September Theater Preview

See Jekyll turn into Hyde, a throwback to ’80s rock, a few world premieres, and much more this month on the area’s stages.

By: Sophie Gilbert

DON’T MISS

Woolly Mammoth stages Kristoffer Diaz’s The Elaborate Entrance of Chad Deity. The New York Times called the comedy about TV wrestling “an able-bodied satire enjoying a rollicking love affair with its subject.” September 3 through 30.

Bengal Tiger at the Baghdad Zoo gets its local premiere at Round House Theatre. Rajiv Joseph’s offbeat story of two Marines in Iraq and the ghost of a tiger that haunts them was nominated for three Tonys when it ran on Broadway in 2011. September 5 through 30.

Studio Theatre kicks off its new season with Invisible Man, Oren Jacoby’s take on the Ralph Ellison novel about African-American identity. The coproduction with Boston’s Huntington Theatre Company is directed by Classical Theatre of Harlem cofounder Christopher McElroen. September 5 through October 14.

Shakespeare’s Globe brings its acclaimed, pared-down production of Hamlet to the Folger Theatre September 8 through 22. The show, which stars Georgetown grad Michael Benz, clocks in at a trim two and a half hours, and features only eight actors.

At Shakespeare Theatre, Michael Kahn directs The Government Inspector, Jeffrey Hatcher’s adaptation of the Nikolai Gogol satire about a corrupt civil servant. Tony-nominated actor Derek Smith stars. September 13 through October 28.

Also at Shakespeare Theatre, the National Theatre of Scotland’s production of Black Watch—a drama about a Scottish regiment deployed in Iraq—returns following its sold-out 2011 run, which the Washington Post described as “soul-piercing.” September 19 through October 7.

The first of four world premieres at Synetic Theater this season is Jekyll & Hyde, starring Alex Mills as the alter egos created by Robert Louis Stevenson. Running September 20 through October 21, the show, like most Synetic productions, is wordless.

The local premiere of Fly, Trey Ellis and Ricardo Khan’s drama about four World War II Tuskegee Airmen, plays at Ford’s Theatre September 21 through October 21. The production mixes theater, dance, and video and is directed by Khan.

Forum Theatre presents the world premiere of Kara Lee Corthron’s Holly Down in Heaven. The play—at Round House Silver Spring—is a comedy about a 15-year-old born-again Christian who discovers she’s pregnant. Corthron received the 2010 Paula Vogel Playwriting Award for being “an emerging playwright of exceptional promise.” September 27 through October 20.

At Arena Stage later in the month is One Night With Janis Joplin*—written and directed by Randy Johnson with collaboration from Joplin’s siblings—which celebrates the ’60s blues rocker. September 28 through November 4.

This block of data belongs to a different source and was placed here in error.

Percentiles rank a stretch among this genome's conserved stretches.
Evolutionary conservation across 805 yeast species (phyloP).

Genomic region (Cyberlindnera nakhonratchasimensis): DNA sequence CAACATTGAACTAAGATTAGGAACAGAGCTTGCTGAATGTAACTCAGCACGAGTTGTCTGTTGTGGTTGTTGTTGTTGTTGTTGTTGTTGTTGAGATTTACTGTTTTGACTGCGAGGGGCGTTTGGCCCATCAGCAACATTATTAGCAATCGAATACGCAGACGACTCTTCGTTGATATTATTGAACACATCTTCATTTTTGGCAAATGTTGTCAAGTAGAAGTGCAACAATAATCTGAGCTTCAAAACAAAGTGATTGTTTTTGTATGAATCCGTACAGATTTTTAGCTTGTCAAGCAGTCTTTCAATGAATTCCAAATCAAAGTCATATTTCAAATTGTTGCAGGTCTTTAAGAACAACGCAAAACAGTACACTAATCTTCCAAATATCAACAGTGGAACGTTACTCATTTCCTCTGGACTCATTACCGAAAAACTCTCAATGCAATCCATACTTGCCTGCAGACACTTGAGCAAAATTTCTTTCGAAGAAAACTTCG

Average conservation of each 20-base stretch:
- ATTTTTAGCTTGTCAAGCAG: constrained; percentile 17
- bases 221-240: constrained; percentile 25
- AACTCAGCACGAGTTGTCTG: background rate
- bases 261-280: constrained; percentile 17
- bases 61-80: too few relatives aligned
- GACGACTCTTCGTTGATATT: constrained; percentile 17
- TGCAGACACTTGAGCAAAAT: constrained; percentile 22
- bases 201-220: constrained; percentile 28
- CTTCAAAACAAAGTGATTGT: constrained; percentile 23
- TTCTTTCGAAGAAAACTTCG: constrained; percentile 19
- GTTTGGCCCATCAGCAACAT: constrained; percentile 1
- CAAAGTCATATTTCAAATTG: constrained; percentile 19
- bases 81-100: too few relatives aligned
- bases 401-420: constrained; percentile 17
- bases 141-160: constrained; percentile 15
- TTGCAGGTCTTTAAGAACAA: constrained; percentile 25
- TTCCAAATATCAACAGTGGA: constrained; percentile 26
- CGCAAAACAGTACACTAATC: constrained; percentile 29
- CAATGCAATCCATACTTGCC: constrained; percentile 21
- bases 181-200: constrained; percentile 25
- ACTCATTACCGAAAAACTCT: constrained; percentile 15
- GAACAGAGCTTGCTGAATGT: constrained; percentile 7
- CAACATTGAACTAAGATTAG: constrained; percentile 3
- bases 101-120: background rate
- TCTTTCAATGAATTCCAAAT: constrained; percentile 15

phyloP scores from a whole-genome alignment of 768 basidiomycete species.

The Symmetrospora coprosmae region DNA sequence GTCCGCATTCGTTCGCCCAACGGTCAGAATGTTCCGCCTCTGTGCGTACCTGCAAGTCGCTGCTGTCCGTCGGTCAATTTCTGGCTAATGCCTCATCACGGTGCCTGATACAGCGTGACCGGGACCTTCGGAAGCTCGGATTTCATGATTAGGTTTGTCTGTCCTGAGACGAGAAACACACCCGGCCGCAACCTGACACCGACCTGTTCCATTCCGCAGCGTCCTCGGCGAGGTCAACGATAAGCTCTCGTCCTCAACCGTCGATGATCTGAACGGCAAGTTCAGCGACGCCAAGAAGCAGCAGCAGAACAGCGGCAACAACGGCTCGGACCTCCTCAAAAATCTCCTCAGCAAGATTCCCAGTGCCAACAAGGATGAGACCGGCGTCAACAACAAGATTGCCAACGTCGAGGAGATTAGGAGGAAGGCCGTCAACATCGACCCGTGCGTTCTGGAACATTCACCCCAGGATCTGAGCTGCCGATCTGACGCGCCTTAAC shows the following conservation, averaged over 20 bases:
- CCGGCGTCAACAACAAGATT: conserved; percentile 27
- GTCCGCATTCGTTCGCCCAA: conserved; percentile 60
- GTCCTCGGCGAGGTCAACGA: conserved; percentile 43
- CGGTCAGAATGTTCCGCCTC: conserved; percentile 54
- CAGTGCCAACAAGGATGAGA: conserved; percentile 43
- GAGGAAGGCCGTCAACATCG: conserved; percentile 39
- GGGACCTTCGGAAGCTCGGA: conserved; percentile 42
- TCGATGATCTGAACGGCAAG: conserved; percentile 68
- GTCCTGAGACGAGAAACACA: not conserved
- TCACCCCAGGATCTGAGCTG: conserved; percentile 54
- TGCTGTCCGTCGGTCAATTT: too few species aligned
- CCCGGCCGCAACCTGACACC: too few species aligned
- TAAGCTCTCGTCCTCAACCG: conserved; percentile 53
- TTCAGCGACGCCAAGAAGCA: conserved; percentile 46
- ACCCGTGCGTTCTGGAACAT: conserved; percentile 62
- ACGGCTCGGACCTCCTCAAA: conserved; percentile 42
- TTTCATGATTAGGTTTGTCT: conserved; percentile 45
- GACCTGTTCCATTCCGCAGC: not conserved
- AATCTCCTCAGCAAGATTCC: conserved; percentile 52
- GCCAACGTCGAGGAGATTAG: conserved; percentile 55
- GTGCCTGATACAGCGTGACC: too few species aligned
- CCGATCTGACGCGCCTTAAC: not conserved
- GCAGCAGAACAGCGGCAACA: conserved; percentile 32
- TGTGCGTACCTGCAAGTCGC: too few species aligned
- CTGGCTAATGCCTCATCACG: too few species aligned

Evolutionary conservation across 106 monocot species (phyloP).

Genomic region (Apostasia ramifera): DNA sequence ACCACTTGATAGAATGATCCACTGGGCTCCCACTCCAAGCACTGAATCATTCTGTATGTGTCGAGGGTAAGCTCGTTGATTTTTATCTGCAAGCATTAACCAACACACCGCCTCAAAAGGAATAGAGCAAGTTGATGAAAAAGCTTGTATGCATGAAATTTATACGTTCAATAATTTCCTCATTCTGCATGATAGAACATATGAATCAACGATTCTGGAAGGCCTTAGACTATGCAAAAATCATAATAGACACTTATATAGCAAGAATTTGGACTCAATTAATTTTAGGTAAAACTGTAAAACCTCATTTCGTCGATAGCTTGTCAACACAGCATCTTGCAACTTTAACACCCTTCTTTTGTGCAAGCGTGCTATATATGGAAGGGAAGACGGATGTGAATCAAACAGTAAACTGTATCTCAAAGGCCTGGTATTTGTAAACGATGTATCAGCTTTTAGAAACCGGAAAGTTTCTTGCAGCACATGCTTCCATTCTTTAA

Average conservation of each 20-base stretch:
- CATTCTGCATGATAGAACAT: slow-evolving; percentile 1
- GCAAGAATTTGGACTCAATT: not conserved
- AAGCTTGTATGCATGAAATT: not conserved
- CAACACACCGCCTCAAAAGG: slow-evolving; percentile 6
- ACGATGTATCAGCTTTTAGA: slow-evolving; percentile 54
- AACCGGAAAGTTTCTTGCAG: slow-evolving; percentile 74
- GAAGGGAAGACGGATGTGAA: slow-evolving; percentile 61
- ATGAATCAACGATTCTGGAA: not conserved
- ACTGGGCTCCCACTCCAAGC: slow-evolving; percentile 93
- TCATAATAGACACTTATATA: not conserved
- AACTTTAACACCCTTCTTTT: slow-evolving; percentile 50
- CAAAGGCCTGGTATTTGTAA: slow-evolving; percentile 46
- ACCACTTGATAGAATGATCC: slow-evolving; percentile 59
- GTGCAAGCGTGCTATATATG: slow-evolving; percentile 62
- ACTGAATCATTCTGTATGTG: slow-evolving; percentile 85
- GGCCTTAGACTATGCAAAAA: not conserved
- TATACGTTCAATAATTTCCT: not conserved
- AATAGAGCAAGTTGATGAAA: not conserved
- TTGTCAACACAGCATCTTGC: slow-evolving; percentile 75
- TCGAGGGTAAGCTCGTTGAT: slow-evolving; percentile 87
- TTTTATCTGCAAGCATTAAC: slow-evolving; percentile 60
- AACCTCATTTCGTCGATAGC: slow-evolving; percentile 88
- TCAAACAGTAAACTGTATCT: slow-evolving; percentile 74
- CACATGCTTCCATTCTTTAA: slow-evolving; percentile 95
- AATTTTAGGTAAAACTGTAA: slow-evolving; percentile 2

ALSO NOTEWORTHY

Kathleen Turner gives a gutsy, nuanced performance in Arena Stage’s Red Hot Patriot: The Kick-Ass Wit of Molly Ivins, running through October 28. Read our review here.

Signature Theatre’s The Best Little Whorehouse in Texas, which got a rave review from The Washingtonian’s Leslie Milk, runs through October 7 in Shirlington.

MetroStage’s Jacques Brel Is Alive and Well and Living in Paris runs through October 21. The production showcases the music of Brel, and is choreographed by Signature Theatre’s Matt Gardiner.

September 4 through October 7, Constellation Theatre presents Alan Ayckbourn’s Taking Steps, a comedy about six British friends in a haunted house.

Rock of Ages, the ode to the ’80s that starred Tom Cruise in its 2012 film adaptation, stops by Wolf Trap September 9.

September 13 through October 7, GALA Hispanic Theatre presents Agustin Moreto’s In Spite of Love, the tale of a count and a princess committed to celibacy who find themselves unwillingly swayed by romance.

Opening September 14 at American Century Theatre is J.B., Archibald MacLeish’s circus-themed update of the story of Job. Through October 6.

Keegan Theatre’s A Couple of Blaguards opens September 21. The two-man show by Frank and Malachy McCourt follows the Irish brothers from their underprivileged childhood toward literary fame.

Taffety Punk presents The Rape of Lucrece at the Capitol Hill Arts Workshop, September 27 through October 6. The production interprets Shakespeare’s epic poem through theater, music, and dance, with a typically Taffety-esque modern spin.

September 20 at the Phillips Collection, Shakespeare Theatre Company’s Alan Paul directs a staged reading of Neil LaBute’s The Shape of Things. The 2001 rom-com of sorts was made into a movie starring Paul Rudd and Rachel Weisz in 2003.


LAST CHANCE TO SEE

Rorschach Theatre’s A Maze, which explores the intersecting storylines of three very different characters, closes September 9. Read our review.

Olney Theatre Center’s Little Shop of Horrors also closes September 9.

Theater Alliance’s Reals, a world-premiere play about powerless superheroes, closes September 16. Read our review.

Rep Stage’s The Temperamentals, a Drama Desk Award-winning play about two gay men and their clandestine relationship in the 1950s, closes September 16.

Theater J’s Body Awareness, about a clash of cultures at a liberal arts college in New England, closes September 23. Read our review.


FOR KIDS

September 21 through October 7, the Puppet Co. in Glen Echo stages Carnival of the Animals, a bilingual production timed to coincide with Hispanic Heritage Month.

Adventure Theatre Musical Theatre Center has the world premiere of Big, the Musical, a theatrical adaptation of the 1987 Tom Hanks hit. September 21 through October 28.

Imagination Stage revives its popular production of P.Nokio: A Hip-Hop Musical, Psalmayene 24’s urban spin on the classic tale. September 29 through October 18.

*This post has been updated from a previous version.